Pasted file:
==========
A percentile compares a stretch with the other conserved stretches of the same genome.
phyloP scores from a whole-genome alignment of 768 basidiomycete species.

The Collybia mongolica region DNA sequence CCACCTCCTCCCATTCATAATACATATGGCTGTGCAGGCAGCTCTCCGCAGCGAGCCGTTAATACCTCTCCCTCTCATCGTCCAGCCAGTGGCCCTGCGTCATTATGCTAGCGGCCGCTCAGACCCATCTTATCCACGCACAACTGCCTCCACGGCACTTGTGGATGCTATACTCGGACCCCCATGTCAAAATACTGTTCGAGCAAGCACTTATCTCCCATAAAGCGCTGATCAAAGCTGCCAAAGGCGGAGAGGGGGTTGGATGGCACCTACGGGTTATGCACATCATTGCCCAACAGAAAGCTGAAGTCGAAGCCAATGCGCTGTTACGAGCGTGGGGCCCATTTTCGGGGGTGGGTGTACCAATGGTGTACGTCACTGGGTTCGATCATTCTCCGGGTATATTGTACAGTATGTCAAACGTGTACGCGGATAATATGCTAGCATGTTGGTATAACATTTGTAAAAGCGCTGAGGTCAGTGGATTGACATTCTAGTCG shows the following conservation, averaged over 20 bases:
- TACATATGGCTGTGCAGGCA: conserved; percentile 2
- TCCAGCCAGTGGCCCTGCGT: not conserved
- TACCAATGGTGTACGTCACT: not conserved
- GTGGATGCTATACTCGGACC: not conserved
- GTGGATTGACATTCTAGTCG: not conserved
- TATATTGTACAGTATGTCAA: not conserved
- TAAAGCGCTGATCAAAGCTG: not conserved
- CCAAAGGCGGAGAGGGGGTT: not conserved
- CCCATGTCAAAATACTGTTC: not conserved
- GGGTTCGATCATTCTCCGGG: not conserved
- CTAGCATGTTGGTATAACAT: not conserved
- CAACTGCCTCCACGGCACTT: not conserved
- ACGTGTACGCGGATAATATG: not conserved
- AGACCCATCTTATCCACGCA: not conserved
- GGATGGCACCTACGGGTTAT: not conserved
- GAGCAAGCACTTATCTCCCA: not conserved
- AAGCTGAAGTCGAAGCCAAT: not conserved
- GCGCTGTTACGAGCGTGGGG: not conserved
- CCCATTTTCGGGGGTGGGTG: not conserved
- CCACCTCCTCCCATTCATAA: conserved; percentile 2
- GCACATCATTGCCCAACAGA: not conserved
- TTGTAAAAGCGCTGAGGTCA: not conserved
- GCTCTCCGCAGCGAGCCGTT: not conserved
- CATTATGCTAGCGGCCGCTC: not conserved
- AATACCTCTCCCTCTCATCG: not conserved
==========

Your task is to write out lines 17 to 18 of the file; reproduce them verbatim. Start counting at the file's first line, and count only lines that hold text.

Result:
- AGACCCATCTTATCCACGCA: not conserved
- GGATGGCACCTACGGGTTAT: not conserved